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    Without run capacitors, what do you have connected to the third leg?

    If you are trying to make a 3 phase motor run on 1/3 of its windings, you may have to spin it up to its 3525 RPM.

    If you just want to know if it works, take it somewhere that has real 3 phase & plug it in. Even a service station may have 3 phase for their air compressor.
     
    Last edited: Sep 14, 2016
  13. Overlord

    Overlord New Member

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    Thanks for all your help guys just found out motor is no good so back to the hunt.
     
  14. tcmtech

    tcmtech Well-Known Member Most Helpful Member

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    Been there done that more than once.
     
  15. customMotion

    customMotion New Member

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    CM 3ph converter.png

    working from the schematic at the beginning of this thread i have built the 20 hp converter per the diagram above. i have started it three times now, thankfully with the cover on the box. i close S1, close the 100 amp breaker, the motor goes to up speed in about half a second and then 3 to 5 seconds later C1 explodes. i am as sure as i can be that there is not a short anywhere. i am sure i am doing something stupid (beyond having replaced C1 and trying again before identifying a problem). i have a 100 amp single phase service with good wiring, no problem getting the motor up to speed. the motor is a baldor M2515T. any other ideas?

    2017-08-01 13.34.52.jpg
     
    Last edited: Aug 1, 2017
  16. tcmtech

    tcmtech Well-Known Member Most Helpful Member

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    C1 explodes because its motor start not motor run type capacitor. The back bakelite case and remains of the guts are a dead giveaway.

    Also being C3 looks to be a single polarized electrolytic (DC use only) which if it is it will blow up on the first heavy startup you do with it.

    To work correctly you would need two more of the 100 uF metal can type motor run type capacitors in place of each of the 200 uF motor start units you blew up assuming you need 300 uF of balancing capacitors to compensate for both the motor and whatever loads you are powering with it. If not any where form 150 - 200 uF should get your phase to phase voltages to be within reasonable working range.

    As for the single electrolytic you can use two of them back to back to make a 1200 uF AC motor start capacitor and two sets of that to get your 2400 uF total you need assuming you have a high mechanical load on the motor and it not working just as a phase converter unit. If it just doing phase converter work you might get by with just two of the 2400 uf capacitors ruining back to back.

    My 15 Hp shop compressor has been set up with two 2400 - 2800 uF electrolytics placed back to back for the start circuit for years now and has no trouble starting even in -10F or a bit low winter temperatures.
     
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  17. customMotion

    customMotion New Member

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    thank you sir, i think i know where i can get more of the metal can type.
     
  18. customMotion

    customMotion New Member

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    i am familiar with running two electrolytics back to back in ac aplications but i had no idea there were both run and start caps. can you point me toward a source of info that might advance my knowledge?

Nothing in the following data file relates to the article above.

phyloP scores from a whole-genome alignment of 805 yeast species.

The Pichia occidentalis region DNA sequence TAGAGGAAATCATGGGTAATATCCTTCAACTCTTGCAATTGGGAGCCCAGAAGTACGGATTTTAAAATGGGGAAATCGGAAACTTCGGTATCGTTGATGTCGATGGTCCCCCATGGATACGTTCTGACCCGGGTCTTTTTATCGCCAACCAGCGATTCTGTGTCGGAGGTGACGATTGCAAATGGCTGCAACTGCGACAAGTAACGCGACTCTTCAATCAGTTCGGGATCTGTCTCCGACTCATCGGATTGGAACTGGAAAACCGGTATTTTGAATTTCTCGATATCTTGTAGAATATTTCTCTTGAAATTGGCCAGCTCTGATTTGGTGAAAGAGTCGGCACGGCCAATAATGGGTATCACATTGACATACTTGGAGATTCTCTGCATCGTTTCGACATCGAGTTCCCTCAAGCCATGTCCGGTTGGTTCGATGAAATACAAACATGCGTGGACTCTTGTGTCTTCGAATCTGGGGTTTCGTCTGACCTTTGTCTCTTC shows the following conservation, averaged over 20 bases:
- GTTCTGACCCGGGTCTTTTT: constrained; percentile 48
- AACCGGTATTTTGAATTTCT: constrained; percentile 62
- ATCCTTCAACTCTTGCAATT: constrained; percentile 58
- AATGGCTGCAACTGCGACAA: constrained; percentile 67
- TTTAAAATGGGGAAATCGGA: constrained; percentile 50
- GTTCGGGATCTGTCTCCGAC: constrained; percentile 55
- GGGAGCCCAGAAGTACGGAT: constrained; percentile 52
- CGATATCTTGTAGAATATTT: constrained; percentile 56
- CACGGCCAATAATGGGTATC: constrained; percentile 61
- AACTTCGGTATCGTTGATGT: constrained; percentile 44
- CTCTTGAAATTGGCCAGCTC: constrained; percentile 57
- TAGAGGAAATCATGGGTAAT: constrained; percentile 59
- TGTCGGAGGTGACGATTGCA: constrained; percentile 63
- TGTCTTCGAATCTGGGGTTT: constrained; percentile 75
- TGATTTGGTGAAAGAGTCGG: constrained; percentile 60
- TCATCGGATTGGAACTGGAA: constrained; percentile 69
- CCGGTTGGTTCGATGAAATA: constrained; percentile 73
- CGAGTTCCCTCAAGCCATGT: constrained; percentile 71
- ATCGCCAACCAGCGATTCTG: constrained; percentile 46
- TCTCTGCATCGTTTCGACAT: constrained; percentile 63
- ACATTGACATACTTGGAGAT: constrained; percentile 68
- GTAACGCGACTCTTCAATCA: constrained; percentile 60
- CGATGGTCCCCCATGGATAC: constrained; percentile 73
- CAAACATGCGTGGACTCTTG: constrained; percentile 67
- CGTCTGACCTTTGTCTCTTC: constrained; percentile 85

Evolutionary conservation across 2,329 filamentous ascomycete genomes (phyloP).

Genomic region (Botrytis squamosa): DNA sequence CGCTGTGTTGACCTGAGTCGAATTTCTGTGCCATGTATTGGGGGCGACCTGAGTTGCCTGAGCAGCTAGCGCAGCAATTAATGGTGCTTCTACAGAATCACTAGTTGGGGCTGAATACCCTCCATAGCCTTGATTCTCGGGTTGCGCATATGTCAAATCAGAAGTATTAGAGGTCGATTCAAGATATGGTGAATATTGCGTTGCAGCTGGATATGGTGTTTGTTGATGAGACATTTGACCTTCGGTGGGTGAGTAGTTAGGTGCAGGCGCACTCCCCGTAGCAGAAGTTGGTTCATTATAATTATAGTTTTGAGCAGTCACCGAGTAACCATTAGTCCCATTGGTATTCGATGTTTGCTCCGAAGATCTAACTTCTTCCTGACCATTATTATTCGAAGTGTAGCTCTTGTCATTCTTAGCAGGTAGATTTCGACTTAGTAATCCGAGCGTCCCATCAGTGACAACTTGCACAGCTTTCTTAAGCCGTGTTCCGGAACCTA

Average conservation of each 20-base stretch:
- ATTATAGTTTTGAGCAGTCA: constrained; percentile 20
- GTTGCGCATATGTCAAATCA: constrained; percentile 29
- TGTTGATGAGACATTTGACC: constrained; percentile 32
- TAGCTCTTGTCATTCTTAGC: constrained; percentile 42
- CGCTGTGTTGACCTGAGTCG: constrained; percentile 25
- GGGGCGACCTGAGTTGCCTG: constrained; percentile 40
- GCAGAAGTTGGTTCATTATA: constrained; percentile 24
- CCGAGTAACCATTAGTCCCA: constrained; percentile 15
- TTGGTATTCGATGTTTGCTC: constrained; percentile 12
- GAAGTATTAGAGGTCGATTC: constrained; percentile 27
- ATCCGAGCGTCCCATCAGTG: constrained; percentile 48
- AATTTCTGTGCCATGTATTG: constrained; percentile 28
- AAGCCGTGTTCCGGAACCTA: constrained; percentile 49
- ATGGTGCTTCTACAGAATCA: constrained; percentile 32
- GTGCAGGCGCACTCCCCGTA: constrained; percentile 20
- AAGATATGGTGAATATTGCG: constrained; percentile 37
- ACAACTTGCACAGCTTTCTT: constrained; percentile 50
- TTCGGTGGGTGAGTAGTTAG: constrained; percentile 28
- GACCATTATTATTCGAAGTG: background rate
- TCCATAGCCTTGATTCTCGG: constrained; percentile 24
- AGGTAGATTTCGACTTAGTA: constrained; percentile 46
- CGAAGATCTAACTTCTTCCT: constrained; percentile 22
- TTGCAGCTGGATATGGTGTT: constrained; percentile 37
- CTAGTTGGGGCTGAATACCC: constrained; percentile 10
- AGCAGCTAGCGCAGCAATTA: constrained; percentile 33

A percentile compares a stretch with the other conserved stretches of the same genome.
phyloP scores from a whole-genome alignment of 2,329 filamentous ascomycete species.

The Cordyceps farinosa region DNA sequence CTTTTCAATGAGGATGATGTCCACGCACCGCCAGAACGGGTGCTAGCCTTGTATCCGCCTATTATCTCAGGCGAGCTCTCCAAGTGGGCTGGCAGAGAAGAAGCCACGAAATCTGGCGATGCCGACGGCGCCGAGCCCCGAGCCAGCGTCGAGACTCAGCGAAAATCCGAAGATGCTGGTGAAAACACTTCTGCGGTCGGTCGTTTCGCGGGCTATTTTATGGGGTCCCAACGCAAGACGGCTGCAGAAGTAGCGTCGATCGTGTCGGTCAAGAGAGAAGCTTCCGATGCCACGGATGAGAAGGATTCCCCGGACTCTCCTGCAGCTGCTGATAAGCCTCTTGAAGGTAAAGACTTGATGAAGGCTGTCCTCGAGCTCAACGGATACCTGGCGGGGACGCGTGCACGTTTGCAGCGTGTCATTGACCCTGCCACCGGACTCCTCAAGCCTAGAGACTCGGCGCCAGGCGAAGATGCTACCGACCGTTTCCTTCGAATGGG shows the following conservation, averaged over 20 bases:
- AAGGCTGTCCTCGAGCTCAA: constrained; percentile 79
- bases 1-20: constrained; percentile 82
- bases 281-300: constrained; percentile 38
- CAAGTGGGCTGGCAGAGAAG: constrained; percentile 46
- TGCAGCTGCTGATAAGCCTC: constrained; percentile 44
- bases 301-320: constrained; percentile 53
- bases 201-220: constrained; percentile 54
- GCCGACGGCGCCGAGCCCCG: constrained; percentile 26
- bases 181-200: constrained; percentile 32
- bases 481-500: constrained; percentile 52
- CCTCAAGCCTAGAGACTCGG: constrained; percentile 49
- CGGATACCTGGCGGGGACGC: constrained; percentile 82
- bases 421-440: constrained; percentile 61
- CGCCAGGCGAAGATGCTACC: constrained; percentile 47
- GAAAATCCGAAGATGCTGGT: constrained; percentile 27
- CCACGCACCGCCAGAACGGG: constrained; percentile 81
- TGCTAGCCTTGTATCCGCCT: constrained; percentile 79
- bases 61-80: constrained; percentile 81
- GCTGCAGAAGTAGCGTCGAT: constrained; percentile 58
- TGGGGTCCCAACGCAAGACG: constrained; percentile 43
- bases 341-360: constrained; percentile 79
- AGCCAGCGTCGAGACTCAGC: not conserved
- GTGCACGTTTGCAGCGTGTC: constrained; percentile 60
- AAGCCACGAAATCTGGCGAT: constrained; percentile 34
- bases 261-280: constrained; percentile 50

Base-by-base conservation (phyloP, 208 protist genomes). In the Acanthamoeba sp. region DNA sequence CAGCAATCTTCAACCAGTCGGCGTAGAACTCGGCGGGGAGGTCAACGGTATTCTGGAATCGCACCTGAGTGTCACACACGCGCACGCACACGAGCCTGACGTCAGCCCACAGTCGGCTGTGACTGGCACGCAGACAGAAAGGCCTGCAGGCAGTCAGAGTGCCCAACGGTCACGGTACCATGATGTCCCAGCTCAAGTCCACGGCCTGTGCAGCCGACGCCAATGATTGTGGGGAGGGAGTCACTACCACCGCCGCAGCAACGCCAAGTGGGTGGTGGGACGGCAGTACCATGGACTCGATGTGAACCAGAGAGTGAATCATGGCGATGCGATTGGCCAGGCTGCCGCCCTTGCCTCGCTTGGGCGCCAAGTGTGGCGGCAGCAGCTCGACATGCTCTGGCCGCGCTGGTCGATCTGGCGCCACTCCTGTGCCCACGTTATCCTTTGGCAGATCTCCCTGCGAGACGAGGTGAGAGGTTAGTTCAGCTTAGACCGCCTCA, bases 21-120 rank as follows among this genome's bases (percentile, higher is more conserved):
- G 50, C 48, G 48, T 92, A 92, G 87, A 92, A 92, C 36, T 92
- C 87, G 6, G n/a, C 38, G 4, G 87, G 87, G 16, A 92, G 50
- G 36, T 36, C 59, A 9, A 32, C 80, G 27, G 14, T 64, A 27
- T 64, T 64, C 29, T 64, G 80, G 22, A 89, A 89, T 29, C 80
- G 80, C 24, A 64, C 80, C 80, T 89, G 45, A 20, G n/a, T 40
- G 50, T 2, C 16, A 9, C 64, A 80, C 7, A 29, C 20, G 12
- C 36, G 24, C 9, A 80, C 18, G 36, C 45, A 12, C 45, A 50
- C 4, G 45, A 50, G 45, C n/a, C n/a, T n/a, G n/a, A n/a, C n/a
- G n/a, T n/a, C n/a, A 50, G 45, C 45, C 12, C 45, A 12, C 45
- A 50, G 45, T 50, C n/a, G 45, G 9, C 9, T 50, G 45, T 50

19. tcmtech

    tcmtech Well-Known Member Most Helpful Member

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    Run capacitors are typically found on things like HID lighting ballasts and HVAC compressor and fan motors and rarely come in anything but a metal can design.
    The majority under 100uF but can be anywhere between 200 - 1000+ VAC rated. Most are rated around 200 - 370 VAC nowadays that have to work on common 120 - 277 VAC systems.
     
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  20. customMotion

    customMotion New Member

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    while we are still speaking, can i ask your opinion on the attached? i have these three large electrolytics on the shelf. do you think this might last for a start capacitor? And further to the difference between run and start copacitors, since a run cap with the same mF and voltage rating is ~2x the size of an equal start cap, can i assume the difference size difference is required for heat dissipation?
    possible start capacitor combo.PNG
     
    Last edited: Aug 2, 2017
  21. tcmtech

    tcmtech Well-Known Member Most Helpful Member

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    The three capacitor setup will work for a while but at some point I would expect the mismatch to have caused enough reverse conduction in the pair of 1000 uF capacitors to cause problems at some point. No idea when.

    As for the run Vs start capacitor designs the simple answer is that run capacitors have much more surface area on their respective plates and a thicker/different separator material and dielectric (light oil Vs paiste) so as to reduce their ESR (Equivalent Series Resistance) than a start capacitor has. That's why they don't overheat.

    If yo want to learn more there is a lot of online technical information on the various aspects of capacitor design and application. You just need to do some digging to find the information most relevant to what you are working with otherwise it could get a bit overwhelming to do a cold start on the subject.